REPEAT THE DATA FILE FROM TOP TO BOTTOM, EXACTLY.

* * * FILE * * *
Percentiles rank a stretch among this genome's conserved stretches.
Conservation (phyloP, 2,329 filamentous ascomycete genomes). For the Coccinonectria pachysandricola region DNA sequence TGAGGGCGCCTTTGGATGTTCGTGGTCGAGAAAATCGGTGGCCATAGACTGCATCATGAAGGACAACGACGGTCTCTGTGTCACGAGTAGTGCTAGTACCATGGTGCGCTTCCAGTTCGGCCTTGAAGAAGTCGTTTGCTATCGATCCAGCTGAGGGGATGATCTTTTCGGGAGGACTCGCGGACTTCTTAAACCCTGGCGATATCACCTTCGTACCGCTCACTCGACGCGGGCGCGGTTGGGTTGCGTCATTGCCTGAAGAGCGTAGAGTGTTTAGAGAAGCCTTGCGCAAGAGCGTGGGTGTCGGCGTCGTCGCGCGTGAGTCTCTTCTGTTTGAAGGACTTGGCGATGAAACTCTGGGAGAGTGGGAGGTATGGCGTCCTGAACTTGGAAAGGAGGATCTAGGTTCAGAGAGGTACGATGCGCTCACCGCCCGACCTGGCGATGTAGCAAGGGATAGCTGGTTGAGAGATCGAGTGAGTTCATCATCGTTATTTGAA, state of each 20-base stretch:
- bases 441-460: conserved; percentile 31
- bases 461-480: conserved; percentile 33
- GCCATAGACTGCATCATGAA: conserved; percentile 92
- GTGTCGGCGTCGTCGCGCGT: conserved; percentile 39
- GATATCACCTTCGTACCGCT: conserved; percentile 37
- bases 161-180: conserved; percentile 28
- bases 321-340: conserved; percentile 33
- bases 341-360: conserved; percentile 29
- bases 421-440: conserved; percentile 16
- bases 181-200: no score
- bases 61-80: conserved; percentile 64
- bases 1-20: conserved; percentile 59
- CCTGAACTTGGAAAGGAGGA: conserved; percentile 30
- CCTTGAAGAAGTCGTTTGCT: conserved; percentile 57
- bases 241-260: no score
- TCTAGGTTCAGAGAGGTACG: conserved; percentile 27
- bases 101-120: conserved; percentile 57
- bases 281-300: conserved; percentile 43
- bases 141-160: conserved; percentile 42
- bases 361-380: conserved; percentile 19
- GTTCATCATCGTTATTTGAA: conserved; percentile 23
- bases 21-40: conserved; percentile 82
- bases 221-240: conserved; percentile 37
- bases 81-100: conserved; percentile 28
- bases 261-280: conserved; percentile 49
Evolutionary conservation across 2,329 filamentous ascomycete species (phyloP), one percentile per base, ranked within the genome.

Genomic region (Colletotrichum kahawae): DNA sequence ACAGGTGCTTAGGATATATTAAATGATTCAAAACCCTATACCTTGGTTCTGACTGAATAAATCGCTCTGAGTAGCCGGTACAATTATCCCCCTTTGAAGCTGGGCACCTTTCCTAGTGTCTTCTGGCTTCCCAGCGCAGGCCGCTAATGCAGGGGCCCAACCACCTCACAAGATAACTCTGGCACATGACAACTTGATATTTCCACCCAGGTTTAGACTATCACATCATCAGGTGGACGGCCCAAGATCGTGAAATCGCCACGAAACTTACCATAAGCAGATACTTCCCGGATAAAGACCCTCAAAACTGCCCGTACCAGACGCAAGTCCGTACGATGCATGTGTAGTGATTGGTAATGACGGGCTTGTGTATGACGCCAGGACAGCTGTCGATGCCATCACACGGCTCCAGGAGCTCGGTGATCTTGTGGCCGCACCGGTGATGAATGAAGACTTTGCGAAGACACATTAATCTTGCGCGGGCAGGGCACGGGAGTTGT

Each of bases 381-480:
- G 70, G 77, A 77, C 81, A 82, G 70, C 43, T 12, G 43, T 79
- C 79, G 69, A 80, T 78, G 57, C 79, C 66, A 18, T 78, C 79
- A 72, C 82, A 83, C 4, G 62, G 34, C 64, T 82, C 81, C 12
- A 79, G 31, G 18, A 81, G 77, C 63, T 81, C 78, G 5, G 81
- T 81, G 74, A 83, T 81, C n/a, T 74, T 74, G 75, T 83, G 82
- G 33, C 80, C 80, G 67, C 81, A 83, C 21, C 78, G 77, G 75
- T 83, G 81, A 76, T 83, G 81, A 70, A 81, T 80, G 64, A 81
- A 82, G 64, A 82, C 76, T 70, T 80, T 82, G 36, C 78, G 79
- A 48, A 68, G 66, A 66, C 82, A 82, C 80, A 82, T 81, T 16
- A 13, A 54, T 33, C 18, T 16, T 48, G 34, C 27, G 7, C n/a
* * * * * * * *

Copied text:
Percentiles rank a stretch among this genome's conserved stretches.
Conservation (phyloP, 2,329 filamentous ascomycete genomes). For the Coccinonectria pachysandricola region DNA sequence TGAGGGCGCCTTTGGATGTTCGTGGTCGAGAAAATCGGTGGCCATAGACTGCATCATGAAGGACAACGACGGTCTCTGTGTCACGAGTAGTGCTAGTACCATGGTGCGCTTCCAGTTCGGCCTTGAAGAAGTCGTTTGCTATCGATCCAGCTGAGGGGATGATCTTTTCGGGAGGACTCGCGGACTTCTTAAACCCTGGCGATATCACCTTCGTACCGCTCACTCGACGCGGGCGCGGTTGGGTTGCGTCATTGCCTGAAGAGCGTAGAGTGTTTAGAGAAGCCTTGCGCAAGAGCGTGGGTGTCGGCGTCGTCGCGCGTGAGTCTCTTCTGTTTGAAGGACTTGGCGATGAAACTCTGGGAGAGTGGGAGGTATGGCGTCCTGAACTTGGAAAGGAGGATCTAGGTTCAGAGAGGTACGATGCGCTCACCGCCCGACCTGGCGATGTAGCAAGGGATAGCTGGTTGAGAGATCGAGTGAGTTCATCATCGTTATTTGAA, state of each 20-base stretch:
- bases 441-460: conserved; percentile 31
- bases 461-480: conserved; percentile 33
- GCCATAGACTGCATCATGAA: conserved; percentile 92
- GTGTCGGCGTCGTCGCGCGT: conserved; percentile 39
- GATATCACCTTCGTACCGCT: conserved; percentile 37
- bases 161-180: conserved; percentile 28
- bases 321-340: conserved; percentile 33
- bases 341-360: conserved; percentile 29
- bases 421-440: conserved; percentile 16
- bases 181-200: no score
- bases 61-80: conserved; percentile 64
- bases 1-20: conserved; percentile 59
- CCTGAACTTGGAAAGGAGGA: conserved; percentile 30
- CCTTGAAGAAGTCGTTTGCT: conserved; percentile 57
- bases 241-260: no score
- TCTAGGTTCAGAGAGGTACG: conserved; percentile 27
- bases 101-120: conserved; percentile 57
- bases 281-300: conserved; percentile 43
- bases 141-160: conserved; percentile 42
- bases 361-380: conserved; percentile 19
- GTTCATCATCGTTATTTGAA: conserved; percentile 23
- bases 21-40: conserved; percentile 82
- bases 221-240: conserved; percentile 37
- bases 81-100: conserved; percentile 28
- bases 261-280: conserved; percentile 49
Evolutionary conservation across 2,329 filamentous ascomycete species (phyloP), one percentile per base, ranked within the genome.

Genomic region (Colletotrichum kahawae): DNA sequence ACAGGTGCTTAGGATATATTAAATGATTCAAAACCCTATACCTTGGTTCTGACTGAATAAATCGCTCTGAGTAGCCGGTACAATTATCCCCCTTTGAAGCTGGGCACCTTTCCTAGTGTCTTCTGGCTTCCCAGCGCAGGCCGCTAATGCAGGGGCCCAACCACCTCACAAGATAACTCTGGCACATGACAACTTGATATTTCCACCCAGGTTTAGACTATCACATCATCAGGTGGACGGCCCAAGATCGTGAAATCGCCACGAAACTTACCATAAGCAGATACTTCCCGGATAAAGACCCTCAAAACTGCCCGTACCAGACGCAAGTCCGTACGATGCATGTGTAGTGATTGGTAATGACGGGCTTGTGTATGACGCCAGGACAGCTGTCGATGCCATCACACGGCTCCAGGAGCTCGGTGATCTTGTGGCCGCACCGGTGATGAATGAAGACTTTGCGAAGACACATTAATCTTGCGCGGGCAGGGCACGGGAGTTGT

Each of bases 381-480:
- G 70, G 77, A 77, C 81, A 82, G 70, C 43, T 12, G 43, T 79
- C 79, G 69, A 80, T 78, G 57, C 79, C 66, A 18, T 78, C 79
- A 72, C 82, A 83, C 4, G 62, G 34, C 64, T 82, C 81, C 12
- A 79, G 31, G 18, A 81, G 77, C 63, T 81, C 78, G 5, G 81
- T 81, G 74, A 83, T 81, C n/a, T 74, T 74, G 75, T 83, G 82
- G 33, C 80, C 80, G 67, C 81, A 83, C 21, C 78, G 77, G 75
- T 83, G 81, A 76, T 83, G 81, A 70, A 81, T 80, G 64, A 81
- A 82, G 64, A 82, C 76, T 70, T 80, T 82, G 36, C 78, G 79
- A 48, A 68, G 66, A 66, C 82, A 82, C 80, A 82, T 81, T 16
- A 13, A 54, T 33, C 18, T 16, T 48, G 34, C 27, G 7, C n/a